A lot of my love for design can be traced back to the first time that I saw a Mini car, when I was very young. When I first saw a Mini it struck me as a unique object that hadn’t obviously come from anywhere and I couldn’t see how it had evolved from all the other motor vehicles on the road. As I found out more about the man that invented the Mini, he fascinated me because it transpired that he had essentially developed this new car in his mind, not drawing it until it was absolutely necessary to do so. The Mini absolutely hit the needs of its time spot on and was a roaring success. That was my introduction at an early age to industrial design and the power of the imagination to construct something brand new that has never existed before.
My love of Minis became a lifelong passion, and as a member of the Guild of Motoring Writers I used to write about classic cars for print media for several years. I had to sell my own Mini years ago when I moved to the US, but I do still have a 1960s Triumph sports car that I use to compete in historic car rallies across Europe. In 2003 and 2010 I won the Rallye International des Alpes, which is a difficult race to win! I’ve also competed 13 times in the Rallye Monte-Carlo Historique, and although I’ve won categories and classes within it, haven’t won the overall race... yet.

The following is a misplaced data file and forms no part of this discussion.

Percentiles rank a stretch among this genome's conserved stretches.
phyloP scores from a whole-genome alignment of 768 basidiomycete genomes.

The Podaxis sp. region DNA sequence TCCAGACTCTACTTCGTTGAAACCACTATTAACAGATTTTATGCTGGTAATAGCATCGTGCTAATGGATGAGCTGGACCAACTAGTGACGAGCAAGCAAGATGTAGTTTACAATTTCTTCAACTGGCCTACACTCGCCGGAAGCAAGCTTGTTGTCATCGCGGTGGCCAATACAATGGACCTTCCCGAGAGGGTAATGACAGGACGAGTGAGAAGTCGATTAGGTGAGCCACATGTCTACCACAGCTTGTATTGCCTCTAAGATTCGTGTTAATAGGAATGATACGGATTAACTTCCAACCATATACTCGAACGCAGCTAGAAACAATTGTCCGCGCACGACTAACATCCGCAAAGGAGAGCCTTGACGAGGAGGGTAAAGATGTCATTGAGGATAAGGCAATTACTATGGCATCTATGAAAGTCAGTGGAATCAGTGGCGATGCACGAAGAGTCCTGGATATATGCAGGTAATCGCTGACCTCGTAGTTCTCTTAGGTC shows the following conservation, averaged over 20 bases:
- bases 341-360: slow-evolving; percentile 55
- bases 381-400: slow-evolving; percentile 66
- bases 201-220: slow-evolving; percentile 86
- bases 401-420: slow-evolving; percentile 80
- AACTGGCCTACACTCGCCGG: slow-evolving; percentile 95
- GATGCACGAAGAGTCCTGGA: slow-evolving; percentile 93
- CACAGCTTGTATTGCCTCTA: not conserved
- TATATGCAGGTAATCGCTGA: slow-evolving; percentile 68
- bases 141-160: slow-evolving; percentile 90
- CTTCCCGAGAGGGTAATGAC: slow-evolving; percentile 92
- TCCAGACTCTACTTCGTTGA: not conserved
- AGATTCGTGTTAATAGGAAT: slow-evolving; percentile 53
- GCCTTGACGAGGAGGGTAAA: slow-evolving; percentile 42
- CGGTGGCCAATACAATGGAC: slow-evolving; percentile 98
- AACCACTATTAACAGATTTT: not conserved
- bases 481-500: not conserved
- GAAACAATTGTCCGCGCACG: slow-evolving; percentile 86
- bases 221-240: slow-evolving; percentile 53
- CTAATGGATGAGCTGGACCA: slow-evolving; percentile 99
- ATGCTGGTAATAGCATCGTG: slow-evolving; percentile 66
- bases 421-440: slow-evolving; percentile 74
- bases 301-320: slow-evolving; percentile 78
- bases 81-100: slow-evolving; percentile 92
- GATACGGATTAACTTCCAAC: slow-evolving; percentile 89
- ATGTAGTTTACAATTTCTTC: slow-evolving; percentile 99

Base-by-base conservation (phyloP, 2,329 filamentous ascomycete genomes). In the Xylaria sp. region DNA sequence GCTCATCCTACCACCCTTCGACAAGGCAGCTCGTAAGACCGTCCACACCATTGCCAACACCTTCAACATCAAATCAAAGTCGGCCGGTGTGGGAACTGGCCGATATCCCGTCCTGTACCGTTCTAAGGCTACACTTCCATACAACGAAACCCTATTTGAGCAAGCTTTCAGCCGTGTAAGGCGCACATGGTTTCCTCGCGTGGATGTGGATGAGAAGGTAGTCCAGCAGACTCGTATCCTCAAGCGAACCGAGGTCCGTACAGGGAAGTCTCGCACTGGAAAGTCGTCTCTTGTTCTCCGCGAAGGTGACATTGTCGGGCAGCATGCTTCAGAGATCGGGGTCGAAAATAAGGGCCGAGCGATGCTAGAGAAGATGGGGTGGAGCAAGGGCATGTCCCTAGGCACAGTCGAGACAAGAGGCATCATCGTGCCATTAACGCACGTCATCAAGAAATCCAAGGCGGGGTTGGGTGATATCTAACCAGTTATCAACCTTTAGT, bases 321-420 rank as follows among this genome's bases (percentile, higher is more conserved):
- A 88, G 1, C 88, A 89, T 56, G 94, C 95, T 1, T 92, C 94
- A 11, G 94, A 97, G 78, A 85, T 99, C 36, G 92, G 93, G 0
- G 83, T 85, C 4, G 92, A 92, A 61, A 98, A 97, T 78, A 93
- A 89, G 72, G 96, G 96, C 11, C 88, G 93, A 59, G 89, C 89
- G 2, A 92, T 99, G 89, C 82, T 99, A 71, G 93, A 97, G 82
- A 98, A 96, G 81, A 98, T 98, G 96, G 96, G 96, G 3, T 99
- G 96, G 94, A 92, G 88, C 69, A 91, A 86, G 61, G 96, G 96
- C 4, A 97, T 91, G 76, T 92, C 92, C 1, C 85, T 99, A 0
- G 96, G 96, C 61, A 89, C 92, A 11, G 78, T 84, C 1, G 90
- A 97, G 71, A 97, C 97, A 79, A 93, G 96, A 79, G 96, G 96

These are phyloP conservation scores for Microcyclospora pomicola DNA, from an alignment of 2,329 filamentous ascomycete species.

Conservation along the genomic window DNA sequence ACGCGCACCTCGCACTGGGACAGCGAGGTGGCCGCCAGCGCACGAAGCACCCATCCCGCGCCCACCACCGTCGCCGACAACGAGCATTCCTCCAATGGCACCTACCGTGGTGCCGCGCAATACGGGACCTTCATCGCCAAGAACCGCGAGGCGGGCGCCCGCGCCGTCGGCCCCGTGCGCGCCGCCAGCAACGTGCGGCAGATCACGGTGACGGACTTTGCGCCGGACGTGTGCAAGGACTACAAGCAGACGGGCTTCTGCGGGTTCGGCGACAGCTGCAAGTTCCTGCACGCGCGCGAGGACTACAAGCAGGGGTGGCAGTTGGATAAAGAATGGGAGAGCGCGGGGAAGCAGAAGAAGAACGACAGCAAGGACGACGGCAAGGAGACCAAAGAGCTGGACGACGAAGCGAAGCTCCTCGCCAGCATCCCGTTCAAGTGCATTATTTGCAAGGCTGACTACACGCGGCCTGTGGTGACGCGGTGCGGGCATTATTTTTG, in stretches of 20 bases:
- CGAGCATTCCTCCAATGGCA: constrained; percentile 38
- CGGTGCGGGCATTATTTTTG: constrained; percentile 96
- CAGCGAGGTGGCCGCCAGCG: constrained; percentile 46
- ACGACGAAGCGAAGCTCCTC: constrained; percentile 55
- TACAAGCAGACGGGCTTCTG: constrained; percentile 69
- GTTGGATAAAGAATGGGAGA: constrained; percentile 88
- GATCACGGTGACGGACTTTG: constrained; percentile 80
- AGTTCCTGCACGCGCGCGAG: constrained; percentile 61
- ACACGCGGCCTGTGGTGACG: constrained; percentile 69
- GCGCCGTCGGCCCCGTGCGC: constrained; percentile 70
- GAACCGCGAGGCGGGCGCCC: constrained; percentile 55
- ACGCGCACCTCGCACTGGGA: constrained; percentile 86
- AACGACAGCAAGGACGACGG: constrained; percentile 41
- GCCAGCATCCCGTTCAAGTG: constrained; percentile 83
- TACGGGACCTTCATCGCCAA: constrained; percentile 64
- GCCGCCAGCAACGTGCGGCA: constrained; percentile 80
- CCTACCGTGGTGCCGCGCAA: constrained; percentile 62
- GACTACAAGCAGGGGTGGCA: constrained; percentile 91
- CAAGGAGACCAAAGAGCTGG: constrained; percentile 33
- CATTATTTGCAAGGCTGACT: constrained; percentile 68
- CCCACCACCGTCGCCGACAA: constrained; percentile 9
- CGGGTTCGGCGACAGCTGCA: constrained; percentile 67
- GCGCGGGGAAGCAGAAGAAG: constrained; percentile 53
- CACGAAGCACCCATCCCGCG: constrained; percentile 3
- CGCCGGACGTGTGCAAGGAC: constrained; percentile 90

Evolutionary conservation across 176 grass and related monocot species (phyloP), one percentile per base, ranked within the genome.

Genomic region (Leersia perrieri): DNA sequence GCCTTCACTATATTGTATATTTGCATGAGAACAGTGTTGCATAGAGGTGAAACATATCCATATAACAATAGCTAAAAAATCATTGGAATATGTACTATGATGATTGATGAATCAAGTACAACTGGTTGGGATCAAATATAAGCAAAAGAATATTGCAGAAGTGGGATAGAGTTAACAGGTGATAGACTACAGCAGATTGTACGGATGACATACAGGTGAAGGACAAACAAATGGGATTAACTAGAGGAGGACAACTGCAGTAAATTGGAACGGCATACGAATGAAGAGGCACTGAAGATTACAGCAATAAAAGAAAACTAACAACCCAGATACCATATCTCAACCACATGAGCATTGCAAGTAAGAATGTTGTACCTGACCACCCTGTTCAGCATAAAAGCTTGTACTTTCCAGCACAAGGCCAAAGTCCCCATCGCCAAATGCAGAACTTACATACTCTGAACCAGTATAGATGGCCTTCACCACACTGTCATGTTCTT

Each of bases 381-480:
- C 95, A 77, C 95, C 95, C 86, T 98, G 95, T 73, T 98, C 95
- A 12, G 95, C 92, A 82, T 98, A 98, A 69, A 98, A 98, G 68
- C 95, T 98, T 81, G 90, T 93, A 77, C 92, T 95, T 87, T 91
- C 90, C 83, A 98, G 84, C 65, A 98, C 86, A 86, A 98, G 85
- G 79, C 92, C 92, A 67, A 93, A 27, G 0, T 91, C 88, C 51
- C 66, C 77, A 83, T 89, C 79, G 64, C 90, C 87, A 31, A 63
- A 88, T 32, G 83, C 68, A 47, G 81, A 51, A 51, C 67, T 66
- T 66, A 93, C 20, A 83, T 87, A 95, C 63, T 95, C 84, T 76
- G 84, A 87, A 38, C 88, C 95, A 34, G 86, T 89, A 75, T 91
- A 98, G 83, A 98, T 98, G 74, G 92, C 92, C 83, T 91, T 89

Obviously I have a competitive instinct that makes me keep coming back, but there’s also a love of old cars and the pleasure that they bring that drives me. In part I think it’s because they’re very physical, with no electronics or driving assistance. You drive them with your mind and your body. Driving an old car fast on mountain roads takes skill and forces you to really concentrate on the moment.
Since completing this interview, Peter Barker competed in the Lombard Bath Rally 2018, in his 1963 Triumph TR4 sportscar with veteran navigator Willy Cave on the maps. Willy was a member of the Standard-Triumph factory rally team when these classic cars were new.
125 classic rally cars left Great Pulteney Street, Bath on a 190-mile tour of Wiltshire, Somerset and Devon to raise money for charity Action on Addiction. The event also celebrated the history of the annual Lombard RAC Rally of Great Britain which started from Bath four times between 1976 and 1986. £5300 was raised for Action on Addiction by the end of the day.